Chapter 6: Maintaining Your Overall Health
Over time, diabetes can affect nerves and
blood vessels that supply the legs and feet.
This means you may not be able to feel if you
have a cut or infection. Wounds on your feet
may be slow to heal, and may infect easily.
Because of this, you need to pay close attention
to your feet. Check them daily. Ask a family
member for help if you have trouble seeing
your feet, especially the bottoms. If you have
problems with your feet, you should have your
feet examined every time you see your health
Preventing Foot Problems
Here’s what you can do to help prevent serious health problems with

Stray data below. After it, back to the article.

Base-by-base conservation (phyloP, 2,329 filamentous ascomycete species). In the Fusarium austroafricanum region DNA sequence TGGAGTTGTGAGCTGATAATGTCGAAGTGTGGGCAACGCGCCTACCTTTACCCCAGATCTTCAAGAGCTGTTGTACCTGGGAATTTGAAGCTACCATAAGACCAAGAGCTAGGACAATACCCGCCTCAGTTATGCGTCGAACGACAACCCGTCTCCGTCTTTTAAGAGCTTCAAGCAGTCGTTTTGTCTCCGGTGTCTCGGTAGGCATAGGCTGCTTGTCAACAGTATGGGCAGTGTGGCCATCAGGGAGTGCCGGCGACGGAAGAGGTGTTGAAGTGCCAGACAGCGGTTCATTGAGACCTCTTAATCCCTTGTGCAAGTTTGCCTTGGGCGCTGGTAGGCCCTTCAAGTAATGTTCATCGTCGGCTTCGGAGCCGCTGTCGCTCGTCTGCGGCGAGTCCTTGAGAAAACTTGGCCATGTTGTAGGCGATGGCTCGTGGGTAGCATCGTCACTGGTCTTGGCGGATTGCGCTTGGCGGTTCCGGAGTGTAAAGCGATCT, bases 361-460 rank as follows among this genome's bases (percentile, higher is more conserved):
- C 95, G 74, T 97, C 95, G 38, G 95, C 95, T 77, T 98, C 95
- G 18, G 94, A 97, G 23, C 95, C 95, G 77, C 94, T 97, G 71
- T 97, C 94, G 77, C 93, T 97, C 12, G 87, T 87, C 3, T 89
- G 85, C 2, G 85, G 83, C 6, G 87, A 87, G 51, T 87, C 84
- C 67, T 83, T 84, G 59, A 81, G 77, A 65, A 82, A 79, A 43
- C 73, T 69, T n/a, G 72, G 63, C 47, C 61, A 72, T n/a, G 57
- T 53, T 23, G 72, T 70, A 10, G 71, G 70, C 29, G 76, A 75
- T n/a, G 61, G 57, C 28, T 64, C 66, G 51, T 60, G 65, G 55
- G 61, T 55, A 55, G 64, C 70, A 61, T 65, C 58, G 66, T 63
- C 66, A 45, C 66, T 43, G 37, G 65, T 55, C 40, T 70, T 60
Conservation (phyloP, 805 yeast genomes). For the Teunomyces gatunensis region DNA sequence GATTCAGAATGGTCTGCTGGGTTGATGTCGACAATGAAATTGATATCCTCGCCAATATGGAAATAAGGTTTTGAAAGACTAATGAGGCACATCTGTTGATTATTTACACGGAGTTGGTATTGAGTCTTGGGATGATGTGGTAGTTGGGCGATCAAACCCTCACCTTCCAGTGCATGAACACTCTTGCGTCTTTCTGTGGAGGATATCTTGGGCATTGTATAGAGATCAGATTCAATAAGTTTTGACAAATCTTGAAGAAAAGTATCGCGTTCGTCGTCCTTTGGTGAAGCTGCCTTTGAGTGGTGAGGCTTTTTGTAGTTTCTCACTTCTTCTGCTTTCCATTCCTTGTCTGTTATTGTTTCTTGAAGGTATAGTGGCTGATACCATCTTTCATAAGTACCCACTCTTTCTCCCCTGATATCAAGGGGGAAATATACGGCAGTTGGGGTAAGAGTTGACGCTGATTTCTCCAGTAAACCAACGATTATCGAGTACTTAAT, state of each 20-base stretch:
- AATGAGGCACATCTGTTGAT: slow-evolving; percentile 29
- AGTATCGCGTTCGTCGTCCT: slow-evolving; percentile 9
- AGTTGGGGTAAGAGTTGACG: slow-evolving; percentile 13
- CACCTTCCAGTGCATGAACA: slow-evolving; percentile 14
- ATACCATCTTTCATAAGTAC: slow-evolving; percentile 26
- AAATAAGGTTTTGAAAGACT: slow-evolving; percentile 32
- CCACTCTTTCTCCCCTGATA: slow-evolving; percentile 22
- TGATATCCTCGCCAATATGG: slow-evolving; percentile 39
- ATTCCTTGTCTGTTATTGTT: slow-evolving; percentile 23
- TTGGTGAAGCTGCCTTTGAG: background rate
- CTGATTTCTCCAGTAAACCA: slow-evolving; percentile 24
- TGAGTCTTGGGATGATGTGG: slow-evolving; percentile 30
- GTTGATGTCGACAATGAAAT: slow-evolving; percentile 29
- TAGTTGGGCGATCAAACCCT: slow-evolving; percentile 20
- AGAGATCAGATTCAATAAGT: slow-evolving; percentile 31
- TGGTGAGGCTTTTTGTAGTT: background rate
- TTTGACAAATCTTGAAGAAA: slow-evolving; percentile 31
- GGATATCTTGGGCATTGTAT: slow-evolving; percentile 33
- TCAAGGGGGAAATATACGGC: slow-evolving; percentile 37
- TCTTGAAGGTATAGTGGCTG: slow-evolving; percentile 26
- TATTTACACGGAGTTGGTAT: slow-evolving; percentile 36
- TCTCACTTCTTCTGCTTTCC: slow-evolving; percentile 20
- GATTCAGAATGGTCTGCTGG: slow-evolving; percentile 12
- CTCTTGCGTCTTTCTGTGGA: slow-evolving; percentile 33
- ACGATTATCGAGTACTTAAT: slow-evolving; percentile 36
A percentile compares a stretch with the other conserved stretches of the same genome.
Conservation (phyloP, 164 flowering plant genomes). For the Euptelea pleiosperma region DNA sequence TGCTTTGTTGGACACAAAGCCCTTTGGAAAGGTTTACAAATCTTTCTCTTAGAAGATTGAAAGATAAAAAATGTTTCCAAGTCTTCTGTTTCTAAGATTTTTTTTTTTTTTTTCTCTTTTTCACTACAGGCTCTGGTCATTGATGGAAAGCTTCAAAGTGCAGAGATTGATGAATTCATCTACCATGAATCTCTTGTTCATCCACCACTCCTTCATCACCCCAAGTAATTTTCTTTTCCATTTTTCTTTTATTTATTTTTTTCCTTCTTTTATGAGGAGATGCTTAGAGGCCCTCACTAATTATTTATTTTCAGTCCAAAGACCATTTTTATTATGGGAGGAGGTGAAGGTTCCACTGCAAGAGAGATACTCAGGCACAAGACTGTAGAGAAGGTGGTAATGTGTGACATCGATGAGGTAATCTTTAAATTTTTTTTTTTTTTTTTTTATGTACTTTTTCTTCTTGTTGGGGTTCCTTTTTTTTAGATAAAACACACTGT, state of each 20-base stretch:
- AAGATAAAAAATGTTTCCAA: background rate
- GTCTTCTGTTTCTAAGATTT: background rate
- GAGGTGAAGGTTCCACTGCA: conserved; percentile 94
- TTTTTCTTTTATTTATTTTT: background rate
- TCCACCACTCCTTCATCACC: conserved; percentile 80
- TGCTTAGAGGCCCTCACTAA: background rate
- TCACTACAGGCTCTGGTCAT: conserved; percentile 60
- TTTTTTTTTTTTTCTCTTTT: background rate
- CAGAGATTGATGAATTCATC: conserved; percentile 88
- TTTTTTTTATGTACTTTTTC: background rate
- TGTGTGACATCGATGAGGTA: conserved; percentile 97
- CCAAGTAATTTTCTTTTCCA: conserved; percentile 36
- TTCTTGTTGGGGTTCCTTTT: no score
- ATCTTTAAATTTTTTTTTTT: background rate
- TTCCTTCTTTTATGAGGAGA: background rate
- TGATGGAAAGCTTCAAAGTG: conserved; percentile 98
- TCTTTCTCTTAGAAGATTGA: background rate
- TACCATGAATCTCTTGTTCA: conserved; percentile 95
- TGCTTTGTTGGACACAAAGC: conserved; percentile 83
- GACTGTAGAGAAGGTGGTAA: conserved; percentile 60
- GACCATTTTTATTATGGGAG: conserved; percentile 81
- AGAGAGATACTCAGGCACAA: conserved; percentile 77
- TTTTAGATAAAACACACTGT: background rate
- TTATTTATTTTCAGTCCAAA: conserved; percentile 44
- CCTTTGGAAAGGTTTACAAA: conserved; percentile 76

• Inspect your feet every day for cuts, cracks, sores, redness, or swelling.
Watch for cuts and scrapes that are slow to heal, itch, feel warm,
ooze fluid, or smell bad. If you notice any of these problems, contact
your health care provider right away. He or she may refer you to a
podiatrist (a specialist in foot health).
• Keep your feet clean and protect them from injury. Wash your feet in
warm (not hot) water and dry thoroughly, especially between toes.
• Don’t soak your feet.
• Do not go barefoot, and always wear clean socks and comfortable
shoes that protect your feet.
• Do not trim any corns or calluses. Talk to your health care provider if
you need help cutting and filing your toenails safely.
• Look for color changes in your feet (redness with streaks can signal a
• The American Diabetes Association recommends that you have a
thorough foot exam at least once a year. Anyone who has diabetes
should have their feet inspected at every office visit.